Developing the vaccine very quickly, without cutting corners, there was a lot of thought given to that. They chose a path which was unconventional. Without knowing all the data of how well it worked, if the vaccine was deemed safe in phase one, they said, we’re going into phase two. Each leap forward in clinical trials was done at development risk, not at patient risk, because safety was the focus.

And, it’s a brand new technology. So whatever challenges one has in inventing a new drug or inventing a new vaccine, you have that plus the additional challenges of a new technology, because there’s no pathway forward in how to do it, there’s no regulatory path, because we’re putting things into the body that have never been put into the body before.

And then obviously we were operating in an atmosphere that was so much more complex than the ordinary development of a new vaccine. The world wants it. The world wants it in a hurry. We had an election about to occur. There was a lot of interface with the government. There were potential pressures from the government. And I would say that Moderna really handled that right.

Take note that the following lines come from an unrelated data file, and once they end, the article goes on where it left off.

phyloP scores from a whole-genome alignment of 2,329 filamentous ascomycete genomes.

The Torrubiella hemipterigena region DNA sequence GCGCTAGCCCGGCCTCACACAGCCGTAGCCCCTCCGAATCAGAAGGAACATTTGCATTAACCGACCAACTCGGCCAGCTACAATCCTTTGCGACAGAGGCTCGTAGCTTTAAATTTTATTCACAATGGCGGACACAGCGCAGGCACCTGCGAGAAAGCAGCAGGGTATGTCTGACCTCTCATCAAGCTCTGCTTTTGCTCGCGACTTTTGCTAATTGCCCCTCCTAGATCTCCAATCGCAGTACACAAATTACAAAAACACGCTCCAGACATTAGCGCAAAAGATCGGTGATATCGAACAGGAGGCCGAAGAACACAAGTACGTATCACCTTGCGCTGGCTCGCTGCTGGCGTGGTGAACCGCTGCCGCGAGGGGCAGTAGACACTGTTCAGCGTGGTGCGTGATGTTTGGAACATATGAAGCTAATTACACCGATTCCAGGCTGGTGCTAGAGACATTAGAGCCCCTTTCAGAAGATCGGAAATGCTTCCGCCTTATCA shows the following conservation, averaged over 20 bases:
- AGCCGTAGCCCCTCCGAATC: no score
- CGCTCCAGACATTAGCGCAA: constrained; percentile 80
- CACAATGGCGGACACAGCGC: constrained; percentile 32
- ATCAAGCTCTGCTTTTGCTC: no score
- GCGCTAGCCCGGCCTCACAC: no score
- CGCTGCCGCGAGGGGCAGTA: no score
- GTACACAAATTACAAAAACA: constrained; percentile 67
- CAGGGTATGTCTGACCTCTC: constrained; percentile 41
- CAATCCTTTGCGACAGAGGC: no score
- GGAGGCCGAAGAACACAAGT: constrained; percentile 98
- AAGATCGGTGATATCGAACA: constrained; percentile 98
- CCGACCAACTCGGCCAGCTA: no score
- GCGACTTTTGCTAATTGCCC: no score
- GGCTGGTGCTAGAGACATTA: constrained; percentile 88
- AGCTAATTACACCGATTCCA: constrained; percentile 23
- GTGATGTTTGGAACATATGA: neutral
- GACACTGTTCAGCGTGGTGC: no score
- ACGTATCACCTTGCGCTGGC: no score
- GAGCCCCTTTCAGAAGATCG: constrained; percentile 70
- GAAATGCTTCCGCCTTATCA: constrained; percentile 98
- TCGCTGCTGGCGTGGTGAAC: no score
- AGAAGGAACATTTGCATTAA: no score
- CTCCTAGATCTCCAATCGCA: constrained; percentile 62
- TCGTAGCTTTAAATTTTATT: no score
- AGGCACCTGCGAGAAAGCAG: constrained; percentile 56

HLT: Gian Luca, you served as Legal Counsel for the World Health Organization from 2005 through 2016, and in that time, were involved in WHO’s response to the 2009-2010 H1N1 influenza pandemic, as well as the 2014-2016 Ebola outbreak. How have those experiences shaped your view of the COVID-19 pandemic?

Gian Luca Burci: First of all, I think that the WHO of 2020/2021 is different, and in my view, better, than the WHO of 10 years ago. There was clearly a perception of a lack of preparation, lack of resources, of the lack of a more operational mentality within the organization.

I participated at the very inception of the establishment of the WHO Health Emergencies program, which has become the operational arm of WHO in response to health emergencies. And it’s good to see that it’s standing the test of COVID-19.